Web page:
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Settlement secures release of 3,500 incarcerated people from state prisons

Amanda Marriner poses for a virtual portrait on Thursday, Mar. 4, 2021. Marriner's wife will be paroled on Mar. 8, 2021.

A recent legal settlement will result in 3,500 people incarcerated in North Carolina being released. 

Plaintiffs in the lawsuit included the N.C. NAACP, ACLU of N.C., Disability Rights North Carolina and several incarcerated individuals and their family members. It challenged the conditions in North Carolina prisons during the COVID-19 pandemic. 

After more than 10 months of litigation, the ACLU of North Carolina and other plaintiffs announced on Feb. 25 that they had reached a settlement agreement with Gov. Roy Cooper and other defendant-respondents.

Sandy Marriner, whose legal name is Dowell, is one of the plaintiffs in the settlement. She will now be able to return home from Swannanoa Correctional Center for Women and was approved for parole last week. 

Amanda Marriner, Sandy's wife, said she hopes the settlement and securing the early release of those incarcerated will expose urgent health and safety risks in state prisons. 

Amanda Marriner poses for a virtual portrait on Thursday, Mar. 4, 2021. Marriner's wife will be paroled on Mar. 8, 2021.

“The public should not throw people away, or condemn somebody to death, or not care about their health and safety, or think that they're less entitled to basic care,” Marriner said.  

The legal settlement ensures the early release of 3,500 people over the next six months — 1,500 of whom will be released over the next three months. The agreement also maintains many existing COVID-19 mitigation efforts and calls for an anonymous complaint system.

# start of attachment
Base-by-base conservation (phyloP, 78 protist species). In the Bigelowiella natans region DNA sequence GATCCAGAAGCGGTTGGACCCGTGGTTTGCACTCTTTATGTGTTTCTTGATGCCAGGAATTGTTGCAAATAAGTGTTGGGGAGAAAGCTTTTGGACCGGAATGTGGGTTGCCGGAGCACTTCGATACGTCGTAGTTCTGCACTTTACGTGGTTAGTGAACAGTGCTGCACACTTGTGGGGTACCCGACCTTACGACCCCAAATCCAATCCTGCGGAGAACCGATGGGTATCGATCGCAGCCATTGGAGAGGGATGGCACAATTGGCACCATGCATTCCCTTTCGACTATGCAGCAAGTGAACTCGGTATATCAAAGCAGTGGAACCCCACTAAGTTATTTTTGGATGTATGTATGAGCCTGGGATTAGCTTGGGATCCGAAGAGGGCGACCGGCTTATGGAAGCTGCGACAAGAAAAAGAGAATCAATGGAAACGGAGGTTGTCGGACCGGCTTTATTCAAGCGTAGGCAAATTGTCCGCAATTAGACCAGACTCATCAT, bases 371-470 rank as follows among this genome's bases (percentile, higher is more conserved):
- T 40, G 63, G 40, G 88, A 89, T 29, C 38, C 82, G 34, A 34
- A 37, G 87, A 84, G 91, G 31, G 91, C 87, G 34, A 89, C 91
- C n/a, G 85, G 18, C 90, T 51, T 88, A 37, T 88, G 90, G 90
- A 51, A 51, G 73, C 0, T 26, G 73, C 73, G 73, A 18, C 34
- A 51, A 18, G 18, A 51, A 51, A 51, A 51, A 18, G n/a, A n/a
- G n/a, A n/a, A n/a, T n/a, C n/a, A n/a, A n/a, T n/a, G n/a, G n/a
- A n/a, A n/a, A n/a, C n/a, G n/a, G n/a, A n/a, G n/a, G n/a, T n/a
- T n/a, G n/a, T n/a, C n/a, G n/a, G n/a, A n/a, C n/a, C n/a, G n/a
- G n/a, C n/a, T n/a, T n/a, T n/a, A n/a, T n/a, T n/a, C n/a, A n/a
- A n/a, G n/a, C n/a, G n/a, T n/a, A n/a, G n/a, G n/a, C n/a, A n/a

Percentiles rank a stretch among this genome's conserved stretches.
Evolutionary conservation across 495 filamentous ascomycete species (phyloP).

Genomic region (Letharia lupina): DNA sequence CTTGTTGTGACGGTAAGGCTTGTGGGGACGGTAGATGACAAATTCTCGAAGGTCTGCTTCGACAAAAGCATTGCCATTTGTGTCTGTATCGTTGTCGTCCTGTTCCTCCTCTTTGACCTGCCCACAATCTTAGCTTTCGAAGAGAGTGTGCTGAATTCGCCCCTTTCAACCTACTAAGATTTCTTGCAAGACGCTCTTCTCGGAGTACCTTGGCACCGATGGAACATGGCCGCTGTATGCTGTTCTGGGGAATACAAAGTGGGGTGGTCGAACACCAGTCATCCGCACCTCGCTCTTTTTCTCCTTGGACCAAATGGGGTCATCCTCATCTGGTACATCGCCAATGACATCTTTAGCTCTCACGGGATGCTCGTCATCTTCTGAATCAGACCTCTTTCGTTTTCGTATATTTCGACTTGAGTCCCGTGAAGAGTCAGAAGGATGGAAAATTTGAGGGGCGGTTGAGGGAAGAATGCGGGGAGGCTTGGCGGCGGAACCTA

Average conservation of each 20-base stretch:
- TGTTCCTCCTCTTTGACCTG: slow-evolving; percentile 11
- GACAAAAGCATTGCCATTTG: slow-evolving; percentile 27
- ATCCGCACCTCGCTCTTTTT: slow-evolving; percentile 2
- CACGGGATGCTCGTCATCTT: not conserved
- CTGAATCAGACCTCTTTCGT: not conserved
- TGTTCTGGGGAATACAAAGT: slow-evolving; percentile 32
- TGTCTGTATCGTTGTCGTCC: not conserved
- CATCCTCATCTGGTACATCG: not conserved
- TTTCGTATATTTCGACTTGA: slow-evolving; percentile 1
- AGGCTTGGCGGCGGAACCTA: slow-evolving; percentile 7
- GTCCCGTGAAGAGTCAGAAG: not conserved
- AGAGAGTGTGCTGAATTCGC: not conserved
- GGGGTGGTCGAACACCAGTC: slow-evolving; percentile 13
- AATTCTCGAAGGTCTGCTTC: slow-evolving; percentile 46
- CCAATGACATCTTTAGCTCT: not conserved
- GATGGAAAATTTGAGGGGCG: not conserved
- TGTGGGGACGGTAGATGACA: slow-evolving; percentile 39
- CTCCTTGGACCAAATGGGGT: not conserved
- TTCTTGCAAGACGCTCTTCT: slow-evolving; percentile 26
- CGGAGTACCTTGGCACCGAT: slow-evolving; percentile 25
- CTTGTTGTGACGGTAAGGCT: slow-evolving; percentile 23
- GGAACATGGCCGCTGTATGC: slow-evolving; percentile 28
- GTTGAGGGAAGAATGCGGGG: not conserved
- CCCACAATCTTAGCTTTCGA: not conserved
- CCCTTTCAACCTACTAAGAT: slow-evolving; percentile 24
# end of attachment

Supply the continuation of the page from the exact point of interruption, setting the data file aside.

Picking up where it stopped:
“This settlement is a momentous achievement in the fight to protect incarcerated people during this public health emergency, but it does not end our advocacy,” Leah Kang, staff attorney for the ACLU of North Carolina, said in the statement. 

The coalition of civil rights organizations and individuals filed an emergency petition in April of 2020, arguing that close proximity and unsanitary conditions during the pandemic constituted cruel and unusual punishment. Reducing the population is meant to make conditions for both those released and those remaining in the facilities safer.

In June 2020, Wake County Superior Court Judge Vinston Rozier ordered the state to reduce the prison population and institute new measures to reduce the spread of COVID-19. 

The prison population has decreased steadily from over 34,000 in February 2020 to over 28,000 as of February 2021, the lowest it has been since 1995. 

Still, the N.C. Department of Public Safety has conducted more than 9,700 positive COVID tests and confirmed the deaths of 50 prisoners. 

Although the settlement outlines specific measures to mitigate the spread of COVID, there is still some uncertainty about how the agreement will be implemented. 

Susan Pollitt, a supervising attorney at Disability Rights North Carolina, said the parties still have to resolve how the anonymous complaint system will be administered. 

John Bull, prisons communications officer for the N.C. Department of Public Safety, said in an email that specific details regarding portions of the settlement will be worked out in the coming days and weeks.

Elizabeth Simpson is Sandy Marriner's lawyer and the associate director of Emancipate NC.

Elizabeth Simpson poses for a virtual portrait on Wednesday, Mar. 3, 2021. Simpson is the associate director of Emancipate NC and one of the attorneys who litigated the early releases from NC state prisons.

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She said there are multiple avenues for early release — including the supervised release of people eligible for parole that were sentenced prior to Oct. 1994 through the Mutual Agreement Parole program. 

Simpson said she hopes the settlement agreement will also have long-term effects on the way North Carolina approaches incarceration. 

“It will be a recognition that our state was over-punishing — over-incarcerating — its citizens, and that actually detracts opportunities for community and is not the best way of handling harm,” Simpson said. 


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